In the last month or so a number of interesting masks were offered for sale on EBay™, and I saw some that I could not resist. One of these was another Moro Chino mask from Guerrero. I had shown two of those in my post of May 14, 2018.
There I had referred you to an excellent series of photos of Moros Chinos masks in Changing Faces: Mexican Masks in Transition (1985, edited by Lori Jacobson and Donald E. Fritz). The new arrival from EBay is identical in design to one of those masks (plate 5 on page 23) and almost exactly the same size. They are in the style used in Mochitlán, Guerrero, and surely by the same hand.
Then, as I was sorting out other masks from the Moros y Cristianos dance, I discovered four more of this style that I had forgotten that I had. So this week I have five more Moro Chino style masks to show you, beginning with the one from EBay.
This mask, like many, is a little crooked. The eyebrows and mustache elements are not only rectangular in shape, but also they are additionally stylized, with vertical grooves (a feature favored in Mochitlán).
The goatee is also dramatically styled. Another visually interesting feature is that the mustaches have uplifted ends where they meet the nose. This is more easily seen in the photo that follows. So this mask was made by another anonymous and unsung mask carver whose name I would love to discover and promote, as I did in my book about the masks of the Sierra de Puebla.
This mask is 7½ inches tall, 4½ inches wide, and 2½ inches deep.
This mask had been stained on the back, and the degree of wear must be estimated by the wearing away of this protective coating. Note the carefully beveled edges of the vision openings, to accommodate the dancer’s eyes.
The next mask, which I purchased from John Kania and Joe Ferrin of Santa Fe in 2008, is equally stylized, but in a different manner.
The eyebrows are shaped like brackets ([ ]). The mustaches are equally abstract.
There is a stylized chin, and the goatee is dainty from the side view.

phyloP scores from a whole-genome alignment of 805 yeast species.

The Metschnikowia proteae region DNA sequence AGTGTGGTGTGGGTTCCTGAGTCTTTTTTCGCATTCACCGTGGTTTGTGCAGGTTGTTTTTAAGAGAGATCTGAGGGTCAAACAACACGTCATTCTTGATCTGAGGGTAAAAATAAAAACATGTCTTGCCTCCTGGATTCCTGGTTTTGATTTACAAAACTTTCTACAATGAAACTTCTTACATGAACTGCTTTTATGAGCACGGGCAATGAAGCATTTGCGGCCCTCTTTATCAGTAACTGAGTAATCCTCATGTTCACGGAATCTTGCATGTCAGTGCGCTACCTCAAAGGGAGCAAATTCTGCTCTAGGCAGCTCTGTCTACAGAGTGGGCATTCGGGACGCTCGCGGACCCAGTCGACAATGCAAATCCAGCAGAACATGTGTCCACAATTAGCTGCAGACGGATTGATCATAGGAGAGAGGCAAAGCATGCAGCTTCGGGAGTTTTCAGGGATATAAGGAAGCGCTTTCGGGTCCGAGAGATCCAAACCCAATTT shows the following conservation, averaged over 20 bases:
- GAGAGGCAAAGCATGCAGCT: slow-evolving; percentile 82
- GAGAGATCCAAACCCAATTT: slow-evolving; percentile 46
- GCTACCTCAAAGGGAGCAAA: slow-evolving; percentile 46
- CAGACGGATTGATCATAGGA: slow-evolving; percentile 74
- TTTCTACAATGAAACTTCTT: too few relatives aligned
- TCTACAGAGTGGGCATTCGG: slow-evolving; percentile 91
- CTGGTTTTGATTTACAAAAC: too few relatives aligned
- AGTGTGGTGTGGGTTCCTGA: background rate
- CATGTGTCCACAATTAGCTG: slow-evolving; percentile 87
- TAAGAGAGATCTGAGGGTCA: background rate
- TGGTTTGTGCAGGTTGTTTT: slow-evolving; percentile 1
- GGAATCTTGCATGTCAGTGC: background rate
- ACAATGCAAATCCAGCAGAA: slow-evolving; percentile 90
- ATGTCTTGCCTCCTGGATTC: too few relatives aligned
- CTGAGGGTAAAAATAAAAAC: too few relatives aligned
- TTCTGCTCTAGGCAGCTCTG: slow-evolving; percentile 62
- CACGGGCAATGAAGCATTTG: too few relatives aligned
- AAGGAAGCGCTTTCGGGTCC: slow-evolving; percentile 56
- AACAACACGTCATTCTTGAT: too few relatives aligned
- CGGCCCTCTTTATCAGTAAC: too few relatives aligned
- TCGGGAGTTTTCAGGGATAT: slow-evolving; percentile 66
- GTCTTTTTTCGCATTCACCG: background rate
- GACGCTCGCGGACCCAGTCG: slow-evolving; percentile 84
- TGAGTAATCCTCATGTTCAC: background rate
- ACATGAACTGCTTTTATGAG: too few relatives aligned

This mask is 8 inches tall, 6 inches wide, and 4½ inches deep- adult sized.
The back is markedly stained from use and there is an original strap.
The third of today’s masks is also elaborately stylized, and appears to be another example in the Mochitlan style, although by another carver. I bought this one on EBay, without provenance, in 2007.
There are all these massive jutting surfaces. The beard reminds me of the bow wave of an ocean liner!
In this case, the corrugations of the eyebrows and mustache are diagonal rather than vertical.
A dancer evidently thought that the brows and mustache should be equally dramatic on their horizontal surfaces, and added blue paint there.
The goatee is rather grand from below!
This mask is 9 inches tall, 7 inches wide, and 4½ inches deep.
This is another mask that was given a protective stain on the back, and then the stain has been worn by use.
The last two of these Moros Chinos style masks are from the community of Quechultenango, Guerrero, where they performed in the Danza de las Cueras. Here is a Youtube™ video from Quechultenango of the Cueras in 2015.
The first of these Cueras masks has stylized brows, mustache, and goatee. The second, which is obviously by the same hand, lacks these stylized brows and mustache, but is equally well carved. I bought this pair from the estate of my friend, Gary Collison, in 2008. He probably bought them in Mexico.
This mask has rectangular bars above and below the eyes, but then there is a conventional mustache over the mouth. The goatee is wonderfully dramatic, but not at all geometric in design. There is some damage on the nose and on the bar under the left eye, apparently from rough use. Otherwise the paint on the face has a nice patina. Note the Moorish frowning mouth.
This mask is 8½ inches tall, 6¼ inches wide, and 3 inches deep.
The back is heavily stained from use. The numbers on the backs apparently indicate the prices, in pesos
This is the Cueras mask that lacks rectangular features, although it is otherwise quite stylish.
This is a handsome mask. The frown is more subtle than on the other mask.
This mask is 8½ inches tall, 5¾ inches wide, and 3 inches deep.
The back is heavily stained from use.
Next week we will examine an old Juanegro mask that I found on EBay.